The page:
In the second part of the 19th century rum replaced aguardiente in Cuba, and some say that’s when the Drake became known as the Mojito. Others claim that the Mojito was invented thanks to the large number of Americans visiting Cuba between the wars, mostly to escape the Prohibition and enjoy Havana’s thriving bar culture. Tourists and bartenders probably brought their taste and expertise for cocktails like the Mint Julep and Tom Collins, which many claim are the origins of the Mojito, but no recipe book outside of Cuba had a Mojito cocktail in it until 1935.
In Cuba however we find a recipe named simply the Rum Cocktail or Rum Mojo printed in 1929, in the simply titled Libro de cocktail, or The Cocktail Book by Juan Laser, with all the parts of the Mojito. One year later, in 1930, we find the first written recipe for a cocktail named Mojito, printed in the Club de Cantinero de la Republica de Cuba: Manual Oficial, a cocktail book sponsored by Bacardi, as seen on every page.
The Mojito was to be made in a highball glass with a teaspoon of sugar, half a lime, a glass of rum, a sprig of mint, pieces of ice and complete with mineral water. Bacardi has since been exiled from the island, but more because the flavor profile has changed significantly, I’ll use Havana Club 3 Year for this version of the Mojito.
● 1 glass Havana Club 3
● 1 teaspoon Sugar
● 1 sprig of Mint
● ½ Lime
● Soda Water
Into a highball glass add the sugar, followed by the juice of half a lime. It’s often mentioned in the old recipes that Mojito is not a Caipirinha, so don’t add the lime or muddle it, just the juice. Then add the sprig of mint, as well as a tiny amount of soda water and stir to help the sugar dissolve but also to release the oils from the mint. Finally add a glass of Cuban rum, fill the glass with cracked ice and complete the drink with a soda or mineral water, as written in the recipe.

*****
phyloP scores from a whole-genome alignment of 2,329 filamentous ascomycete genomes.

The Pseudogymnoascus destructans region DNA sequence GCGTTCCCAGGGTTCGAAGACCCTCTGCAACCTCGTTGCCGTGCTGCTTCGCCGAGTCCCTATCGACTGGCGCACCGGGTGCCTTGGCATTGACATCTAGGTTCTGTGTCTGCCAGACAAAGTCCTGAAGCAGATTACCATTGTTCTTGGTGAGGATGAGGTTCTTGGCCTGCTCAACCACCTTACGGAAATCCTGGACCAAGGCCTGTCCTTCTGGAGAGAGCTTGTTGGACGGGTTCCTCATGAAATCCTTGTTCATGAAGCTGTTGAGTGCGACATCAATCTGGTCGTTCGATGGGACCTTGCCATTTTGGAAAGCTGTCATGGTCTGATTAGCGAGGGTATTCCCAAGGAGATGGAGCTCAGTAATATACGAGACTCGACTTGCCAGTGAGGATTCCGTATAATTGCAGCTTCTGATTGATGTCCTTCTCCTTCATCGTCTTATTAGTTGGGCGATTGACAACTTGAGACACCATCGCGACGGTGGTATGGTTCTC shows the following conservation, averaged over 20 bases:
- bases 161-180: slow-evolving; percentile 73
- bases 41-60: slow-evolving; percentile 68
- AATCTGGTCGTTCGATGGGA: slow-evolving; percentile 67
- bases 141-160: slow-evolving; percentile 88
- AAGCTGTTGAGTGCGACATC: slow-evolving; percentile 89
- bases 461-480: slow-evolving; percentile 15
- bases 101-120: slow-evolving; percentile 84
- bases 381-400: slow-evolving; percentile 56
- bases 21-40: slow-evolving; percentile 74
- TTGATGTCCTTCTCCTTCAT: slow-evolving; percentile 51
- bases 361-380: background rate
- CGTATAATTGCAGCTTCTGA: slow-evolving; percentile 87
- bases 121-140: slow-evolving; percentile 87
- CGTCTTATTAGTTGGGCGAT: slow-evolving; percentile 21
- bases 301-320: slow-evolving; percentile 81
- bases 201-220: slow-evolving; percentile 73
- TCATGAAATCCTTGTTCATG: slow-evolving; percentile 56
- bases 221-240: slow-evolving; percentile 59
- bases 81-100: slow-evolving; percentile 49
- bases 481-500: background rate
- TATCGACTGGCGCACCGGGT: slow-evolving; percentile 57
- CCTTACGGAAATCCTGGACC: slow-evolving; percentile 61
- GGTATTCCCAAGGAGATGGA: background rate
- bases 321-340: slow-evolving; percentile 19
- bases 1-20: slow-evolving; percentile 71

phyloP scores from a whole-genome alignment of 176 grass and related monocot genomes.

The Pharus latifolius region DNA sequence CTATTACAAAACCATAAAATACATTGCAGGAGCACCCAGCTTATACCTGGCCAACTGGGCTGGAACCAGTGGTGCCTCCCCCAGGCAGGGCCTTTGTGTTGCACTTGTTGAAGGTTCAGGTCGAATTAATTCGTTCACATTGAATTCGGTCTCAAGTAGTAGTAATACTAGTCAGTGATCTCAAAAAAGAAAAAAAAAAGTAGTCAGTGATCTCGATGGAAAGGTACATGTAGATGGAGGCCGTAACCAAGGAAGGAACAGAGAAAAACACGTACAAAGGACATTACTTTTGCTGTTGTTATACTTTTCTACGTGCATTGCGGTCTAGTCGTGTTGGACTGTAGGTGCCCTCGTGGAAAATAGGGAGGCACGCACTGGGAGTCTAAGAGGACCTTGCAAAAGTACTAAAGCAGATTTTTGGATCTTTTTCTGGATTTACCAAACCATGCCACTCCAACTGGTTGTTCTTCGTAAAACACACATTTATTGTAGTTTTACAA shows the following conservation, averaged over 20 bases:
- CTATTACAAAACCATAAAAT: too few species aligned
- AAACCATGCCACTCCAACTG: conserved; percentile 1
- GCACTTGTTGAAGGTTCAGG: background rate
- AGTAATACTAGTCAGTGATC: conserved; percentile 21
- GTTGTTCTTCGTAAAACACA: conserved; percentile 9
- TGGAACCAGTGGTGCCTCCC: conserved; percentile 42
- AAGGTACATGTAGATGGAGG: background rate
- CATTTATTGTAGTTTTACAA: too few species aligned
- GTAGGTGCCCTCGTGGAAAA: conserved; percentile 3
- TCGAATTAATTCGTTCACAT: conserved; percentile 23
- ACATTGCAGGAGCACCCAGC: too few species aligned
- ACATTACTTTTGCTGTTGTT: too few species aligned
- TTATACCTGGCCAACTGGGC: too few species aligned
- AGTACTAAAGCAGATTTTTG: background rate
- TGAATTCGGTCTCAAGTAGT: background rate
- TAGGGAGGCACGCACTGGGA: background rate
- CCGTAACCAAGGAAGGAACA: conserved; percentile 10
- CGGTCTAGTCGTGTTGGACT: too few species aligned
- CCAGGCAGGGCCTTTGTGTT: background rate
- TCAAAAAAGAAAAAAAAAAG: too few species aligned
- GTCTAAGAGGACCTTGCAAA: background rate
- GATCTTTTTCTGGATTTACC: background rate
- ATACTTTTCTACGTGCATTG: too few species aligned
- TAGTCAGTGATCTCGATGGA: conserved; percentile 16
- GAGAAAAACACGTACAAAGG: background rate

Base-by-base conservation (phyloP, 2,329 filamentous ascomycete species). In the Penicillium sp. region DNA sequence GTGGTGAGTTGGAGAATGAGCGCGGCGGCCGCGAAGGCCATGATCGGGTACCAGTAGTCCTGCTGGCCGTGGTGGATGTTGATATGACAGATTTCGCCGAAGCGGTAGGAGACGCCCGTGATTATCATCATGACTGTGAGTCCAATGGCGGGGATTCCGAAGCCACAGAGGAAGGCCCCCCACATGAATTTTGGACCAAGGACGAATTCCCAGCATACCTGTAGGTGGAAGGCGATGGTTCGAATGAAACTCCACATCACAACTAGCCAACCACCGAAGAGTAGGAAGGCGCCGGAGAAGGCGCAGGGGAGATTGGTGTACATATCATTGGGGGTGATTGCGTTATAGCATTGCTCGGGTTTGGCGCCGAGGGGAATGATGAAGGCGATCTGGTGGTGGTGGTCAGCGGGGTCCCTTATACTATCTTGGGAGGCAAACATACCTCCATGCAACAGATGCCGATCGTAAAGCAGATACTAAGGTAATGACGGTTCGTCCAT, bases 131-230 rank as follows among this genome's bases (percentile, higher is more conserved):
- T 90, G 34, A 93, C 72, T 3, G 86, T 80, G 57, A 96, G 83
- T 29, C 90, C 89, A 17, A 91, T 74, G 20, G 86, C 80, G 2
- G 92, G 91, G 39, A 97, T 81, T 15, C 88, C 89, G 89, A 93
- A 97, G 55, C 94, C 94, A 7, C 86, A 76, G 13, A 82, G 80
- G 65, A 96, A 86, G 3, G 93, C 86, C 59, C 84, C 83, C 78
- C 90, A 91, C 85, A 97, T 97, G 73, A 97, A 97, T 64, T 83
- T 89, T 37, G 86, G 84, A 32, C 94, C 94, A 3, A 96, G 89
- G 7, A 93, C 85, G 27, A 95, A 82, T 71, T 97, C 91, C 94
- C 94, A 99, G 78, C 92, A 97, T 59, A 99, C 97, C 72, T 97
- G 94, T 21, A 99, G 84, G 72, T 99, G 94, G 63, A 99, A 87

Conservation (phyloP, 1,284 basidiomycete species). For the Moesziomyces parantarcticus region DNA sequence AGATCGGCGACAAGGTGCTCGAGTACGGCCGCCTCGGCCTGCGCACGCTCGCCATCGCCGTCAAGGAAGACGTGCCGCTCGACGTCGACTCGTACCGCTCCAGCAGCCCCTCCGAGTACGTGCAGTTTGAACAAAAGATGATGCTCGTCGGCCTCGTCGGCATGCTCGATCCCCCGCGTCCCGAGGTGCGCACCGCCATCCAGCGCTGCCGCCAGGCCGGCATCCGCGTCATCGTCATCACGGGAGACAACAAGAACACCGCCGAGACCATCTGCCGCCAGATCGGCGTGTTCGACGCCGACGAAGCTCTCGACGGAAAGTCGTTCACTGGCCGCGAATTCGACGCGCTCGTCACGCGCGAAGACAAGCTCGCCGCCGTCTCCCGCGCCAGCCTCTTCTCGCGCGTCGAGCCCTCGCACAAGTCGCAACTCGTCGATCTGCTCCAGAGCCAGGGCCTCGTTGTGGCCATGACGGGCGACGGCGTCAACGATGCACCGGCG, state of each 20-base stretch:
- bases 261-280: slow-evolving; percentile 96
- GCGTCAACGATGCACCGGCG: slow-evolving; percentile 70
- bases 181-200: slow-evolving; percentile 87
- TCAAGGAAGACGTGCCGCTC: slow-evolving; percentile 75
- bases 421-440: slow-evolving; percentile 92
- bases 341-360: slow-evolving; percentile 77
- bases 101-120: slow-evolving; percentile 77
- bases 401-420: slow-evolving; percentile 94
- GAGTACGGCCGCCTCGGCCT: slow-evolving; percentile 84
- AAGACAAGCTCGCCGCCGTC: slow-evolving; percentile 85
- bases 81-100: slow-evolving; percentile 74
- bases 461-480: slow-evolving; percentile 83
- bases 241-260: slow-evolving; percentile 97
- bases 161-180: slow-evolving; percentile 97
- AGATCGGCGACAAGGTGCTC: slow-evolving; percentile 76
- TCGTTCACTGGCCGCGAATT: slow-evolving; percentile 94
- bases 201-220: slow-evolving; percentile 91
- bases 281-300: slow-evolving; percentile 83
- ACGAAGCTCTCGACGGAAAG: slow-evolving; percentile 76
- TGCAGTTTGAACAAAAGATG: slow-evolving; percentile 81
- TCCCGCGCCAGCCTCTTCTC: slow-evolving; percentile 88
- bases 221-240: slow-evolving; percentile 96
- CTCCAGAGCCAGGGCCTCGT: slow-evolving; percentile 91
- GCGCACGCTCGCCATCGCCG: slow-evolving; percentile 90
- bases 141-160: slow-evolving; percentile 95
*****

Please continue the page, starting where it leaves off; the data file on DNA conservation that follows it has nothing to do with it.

I’ll give it a quick stir to mix the ingredients and add more mint for decoration, and we’re ready to try it, cheers! A cocktail with plenty of mint on the nose, that’s also light, refreshing, herbal, sweet and boozy. The Mojito has good reason to be one of the 3 most famous Cuban cocktails, and if you got served this on a beach, you wouldn’t say no… but wasn’t this one of Hemingway’s favorite cocktails?
Havana’s Bodeguita del Medio has his signed note framed on its wall, proudly stating “My mojito in La Bodeguita, my daiquiri in El Floridita” - although he never mentioned La Bodeguita or the Mojito in his writings, which he often did for his other liquid pleasures, also his signature was different and he was known to enjoy cocktails without sugar, so it’s doubtful Mojito was ever his thing. For James Bond, on the other hand, we know he enjoyed his Mojito with a nice view, and for me, I’ve always enjoyed the taste of a Mojito, but was never crazy about getting a salad of mint and sugar in my glass.
That’s why I’ve made a homemade mojito cordial, combining lime, mint and sugar, all in one. From blanching, juicing, blending, straining and clarifying, I’ve gone over the preparation of this cordial a few times, most recently when we made a batched Mojito, so you can click here to learn how it’s made. With this you’ll be making modern, full-flavored but minimalistic looking Mojitos in no time, so let’s go!
● 45mL (1.5oz) Plantation 3
● 30mL (1oz) Mojito Cordial
● 2 drops 20% Saline Solution
● Soda Water
Simply pour some light rum into a chilled high tumbler glass filled with ice cubes or an ice spear, followed by our mojito cordial. We can’t forget about the classic cocktail flavor enhancer, 2 drops of saline solution, then top with soda water and turn a few times to mix the ingredients. Spank the mint sprig on the side of the glass and place it on top - now that’s a good looking drink. Cheers.
It has everything you’d want in a Mojito, the aroma & full flavor, it’s refreshing but also balanced from the first to the last sip, which might come faster than you think. I think this is the perfect form of the Mojito, but nowadays progress can hardly be controlled - I’m looking at you, AI engineers - so I wanted to see what could be the next step in the evolution of the Mojito. That’s why I created the Inverted Mojito, without the help of AI, with mint foam and a sprinkling of matcha powder.
You can check it out here, and don’t forget to make yourself a few Mojitos this summer, any way you like. I’ll see you next week. Cheers, Friends of Cocktails.